Review: Outdoor Tracker UWP
I've no idea how this UWP application got missed on previous excursions into the Store, but let's put that right now. Outdoor Tracker is a simple but very useful mapping and tracking utility, with the sole caveat that you have to be online (obviously) to access the underlying Open Street Map err... maps. Happily, it's easy to preload areas and map tiles that you need, for when you venture onto footpaths in the wild and windy hills and out of contact with networks. It's also Open Source and completely free, which is always good.
The idea behind Outdoor Tracker is an easy one to grasp - the Open Street Map database delivers on and off road mapping, with footpaths, bridleways, woods, water, and so on, across the entire planet. All the data is open sourced and contributed by people like you and I. On Windows 10 Mobile, the idea is to access the relevant map data as you roam around, having enormous fun discovering paths you never knew existed.
So yes, Windows 10 Maps, or one of the Google Maps front-ends, are fine for driving, but the moment you want to head down paths like the one below then you need Open Street Map or something similar:
The photo above was taken at the spot on the map shown by the green circle, looking South-East. Obviously the accuracy of your position and the size of the circle depend on the accuracy of your smartphone's GPS, but in my experience GPS is so good nowadays on just about any device that you never need to worry. My Lumia 950 here had me down to about a couple of metres.
This then is the basis of Outdoor Tracker, delivering the worldwide Open Street Map tiles (at many resolutions/scales) to your Windows 10-powered phone. At each stage your position is reported (though I've blurred the lat/long for the shot below, left, since it's my home!!), along with as much or as little of the map as you want to see. There's the choice of 'North up' or 'Whichever way you're pointing', and it's handy to toggle between the two modes when hiking or cycling around.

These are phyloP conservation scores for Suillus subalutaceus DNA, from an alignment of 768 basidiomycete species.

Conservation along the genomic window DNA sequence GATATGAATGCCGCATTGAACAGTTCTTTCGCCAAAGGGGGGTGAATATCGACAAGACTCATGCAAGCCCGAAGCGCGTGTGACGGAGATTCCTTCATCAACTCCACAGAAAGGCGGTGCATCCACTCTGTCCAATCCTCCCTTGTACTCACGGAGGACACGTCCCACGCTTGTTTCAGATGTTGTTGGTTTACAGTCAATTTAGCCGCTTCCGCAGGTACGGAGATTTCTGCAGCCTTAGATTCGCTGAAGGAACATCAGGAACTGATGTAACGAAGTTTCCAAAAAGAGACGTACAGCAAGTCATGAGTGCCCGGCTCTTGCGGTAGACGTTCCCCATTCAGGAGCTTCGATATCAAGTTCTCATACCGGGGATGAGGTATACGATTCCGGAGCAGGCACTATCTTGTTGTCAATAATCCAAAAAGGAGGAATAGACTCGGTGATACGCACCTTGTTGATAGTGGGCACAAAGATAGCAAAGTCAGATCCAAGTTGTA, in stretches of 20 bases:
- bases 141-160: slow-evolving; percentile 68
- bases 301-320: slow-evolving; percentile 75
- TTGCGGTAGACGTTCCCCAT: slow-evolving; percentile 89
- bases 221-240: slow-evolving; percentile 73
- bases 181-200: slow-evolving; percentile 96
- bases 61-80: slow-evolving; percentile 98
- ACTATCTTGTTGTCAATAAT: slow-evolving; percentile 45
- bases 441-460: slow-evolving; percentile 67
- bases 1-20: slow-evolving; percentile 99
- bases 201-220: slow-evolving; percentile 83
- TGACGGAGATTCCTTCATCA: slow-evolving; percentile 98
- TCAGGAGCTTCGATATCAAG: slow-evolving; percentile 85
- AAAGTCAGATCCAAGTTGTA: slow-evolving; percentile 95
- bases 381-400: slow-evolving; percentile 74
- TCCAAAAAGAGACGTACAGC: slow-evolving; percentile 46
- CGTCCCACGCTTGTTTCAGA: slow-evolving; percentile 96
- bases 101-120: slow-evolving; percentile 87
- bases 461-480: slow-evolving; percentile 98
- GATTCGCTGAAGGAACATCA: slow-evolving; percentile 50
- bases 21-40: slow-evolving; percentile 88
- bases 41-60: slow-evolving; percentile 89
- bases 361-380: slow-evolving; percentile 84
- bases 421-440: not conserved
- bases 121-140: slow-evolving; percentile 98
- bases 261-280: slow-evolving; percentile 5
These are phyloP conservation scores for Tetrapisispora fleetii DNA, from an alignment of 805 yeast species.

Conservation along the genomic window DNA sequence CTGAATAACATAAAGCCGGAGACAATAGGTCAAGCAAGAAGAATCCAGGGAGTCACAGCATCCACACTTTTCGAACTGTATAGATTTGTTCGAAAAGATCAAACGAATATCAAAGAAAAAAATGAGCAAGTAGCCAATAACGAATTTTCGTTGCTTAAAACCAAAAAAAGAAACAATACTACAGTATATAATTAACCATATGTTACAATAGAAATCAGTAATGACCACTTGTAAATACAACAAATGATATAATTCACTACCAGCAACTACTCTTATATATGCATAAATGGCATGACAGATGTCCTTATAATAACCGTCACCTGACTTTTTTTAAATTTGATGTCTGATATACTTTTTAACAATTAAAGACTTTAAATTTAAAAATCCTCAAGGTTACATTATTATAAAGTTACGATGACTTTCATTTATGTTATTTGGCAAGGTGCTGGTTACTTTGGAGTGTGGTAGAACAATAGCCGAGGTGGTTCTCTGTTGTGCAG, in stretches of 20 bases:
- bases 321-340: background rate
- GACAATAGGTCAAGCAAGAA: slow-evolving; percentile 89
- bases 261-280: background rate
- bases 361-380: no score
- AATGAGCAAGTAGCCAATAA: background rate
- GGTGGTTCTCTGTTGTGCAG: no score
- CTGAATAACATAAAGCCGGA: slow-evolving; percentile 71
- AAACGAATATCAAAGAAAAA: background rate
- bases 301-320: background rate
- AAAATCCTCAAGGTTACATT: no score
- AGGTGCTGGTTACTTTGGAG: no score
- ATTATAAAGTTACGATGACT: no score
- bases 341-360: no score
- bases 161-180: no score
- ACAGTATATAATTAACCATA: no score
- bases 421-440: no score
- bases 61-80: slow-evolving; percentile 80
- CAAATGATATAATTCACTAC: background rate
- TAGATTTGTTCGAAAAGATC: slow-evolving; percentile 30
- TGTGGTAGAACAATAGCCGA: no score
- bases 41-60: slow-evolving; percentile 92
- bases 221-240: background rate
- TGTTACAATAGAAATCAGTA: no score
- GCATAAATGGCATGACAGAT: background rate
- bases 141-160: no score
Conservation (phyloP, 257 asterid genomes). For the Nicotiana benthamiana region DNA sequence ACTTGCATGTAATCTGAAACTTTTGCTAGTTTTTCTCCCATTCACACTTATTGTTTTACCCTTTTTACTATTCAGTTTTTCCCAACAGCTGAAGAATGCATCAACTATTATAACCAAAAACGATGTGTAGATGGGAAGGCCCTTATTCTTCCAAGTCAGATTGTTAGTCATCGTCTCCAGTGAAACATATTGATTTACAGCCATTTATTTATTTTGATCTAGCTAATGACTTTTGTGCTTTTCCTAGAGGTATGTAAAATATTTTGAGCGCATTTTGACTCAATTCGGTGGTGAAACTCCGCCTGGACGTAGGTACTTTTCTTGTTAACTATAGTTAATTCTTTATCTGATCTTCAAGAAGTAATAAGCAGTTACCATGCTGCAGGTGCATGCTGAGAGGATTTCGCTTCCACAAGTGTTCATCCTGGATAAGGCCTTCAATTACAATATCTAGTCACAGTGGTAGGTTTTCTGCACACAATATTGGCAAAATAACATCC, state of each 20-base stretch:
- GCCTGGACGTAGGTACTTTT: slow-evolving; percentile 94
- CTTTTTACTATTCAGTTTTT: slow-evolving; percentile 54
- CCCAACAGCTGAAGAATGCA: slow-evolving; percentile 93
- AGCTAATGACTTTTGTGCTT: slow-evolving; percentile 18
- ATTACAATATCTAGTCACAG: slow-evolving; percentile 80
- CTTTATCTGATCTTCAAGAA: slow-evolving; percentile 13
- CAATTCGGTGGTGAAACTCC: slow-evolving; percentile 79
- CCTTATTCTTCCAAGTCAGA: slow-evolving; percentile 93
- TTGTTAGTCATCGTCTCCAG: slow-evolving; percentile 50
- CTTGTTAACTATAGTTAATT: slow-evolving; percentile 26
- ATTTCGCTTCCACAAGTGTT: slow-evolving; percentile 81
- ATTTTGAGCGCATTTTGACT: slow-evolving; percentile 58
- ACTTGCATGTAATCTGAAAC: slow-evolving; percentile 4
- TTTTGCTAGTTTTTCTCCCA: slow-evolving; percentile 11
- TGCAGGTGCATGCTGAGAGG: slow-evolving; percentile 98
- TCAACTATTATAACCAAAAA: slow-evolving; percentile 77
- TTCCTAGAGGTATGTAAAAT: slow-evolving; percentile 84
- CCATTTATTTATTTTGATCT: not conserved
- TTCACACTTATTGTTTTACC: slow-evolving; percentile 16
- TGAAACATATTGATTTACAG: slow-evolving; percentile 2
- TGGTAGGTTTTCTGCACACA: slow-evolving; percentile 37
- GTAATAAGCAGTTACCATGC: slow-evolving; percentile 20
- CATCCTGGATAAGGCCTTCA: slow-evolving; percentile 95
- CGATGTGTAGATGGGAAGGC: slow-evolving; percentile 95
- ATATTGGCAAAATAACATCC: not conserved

The 'Layers' control is a little misleading, since there's no way to easily add more than the map itself. Or maybe I'm missing something here? I tried looking for standard GPX files but these weren't recognised. So it's not clear what layers and formats are needed - extra layers are documented here, but the application offers no help for finding or using these. Still, it's Open Street Map that we're after, and these maps already contain a wealth of information.
As you'll have gathered from the name, Outdoor Tracker, the 'tracking' bit is also important, i.e. the application notes your position every few seconds and plots this on the map, optionally saving each hike or cycle ride for later analysis. To start tracking, it's 'Tracks' on the main '...' menu and then tap '+'. It would have been nice to have had this on the main toolbar, but hey...
On your tracked walk then, you're kept up to date on the map and you can scroll around to see what's coming next and planning your route back home or to your car. In fact, some interaction is welcomed, since Outdoor Tracker doesn't auto-scroll the map to keep your position in the centre, i.e. leave it alone for five minutes and you're off the screen and then have to scroll or use the 'Go to position' control on the toolbar. Not a big issue, but worth noting.
After your walk/cycle, tap on 'Stop Tracking' and your track is saved with a time and date-derived name. You can rename this as needed, and tap on it later to bring up the track for browsing around, as shown below:
Note how I was avoiding roads and using Bracknell's excellent system of cycle ways and footpaths to get around - these don't appear on traditional maps, so you need something this detailed to see what's available. It all works rather well, especially for something that's completely free.
It's entirely probable that Outdoor Tracker is no longer receiving updates, as of 2020, since the last post on github.com was four years ago, but the access to Open Street Map itself is perfect and given that the app is free then you have nothing to lose by giving it a whirl. It's certainly earned a permanent place on my Lumia 950...
Reviewed by Steve Litchfield at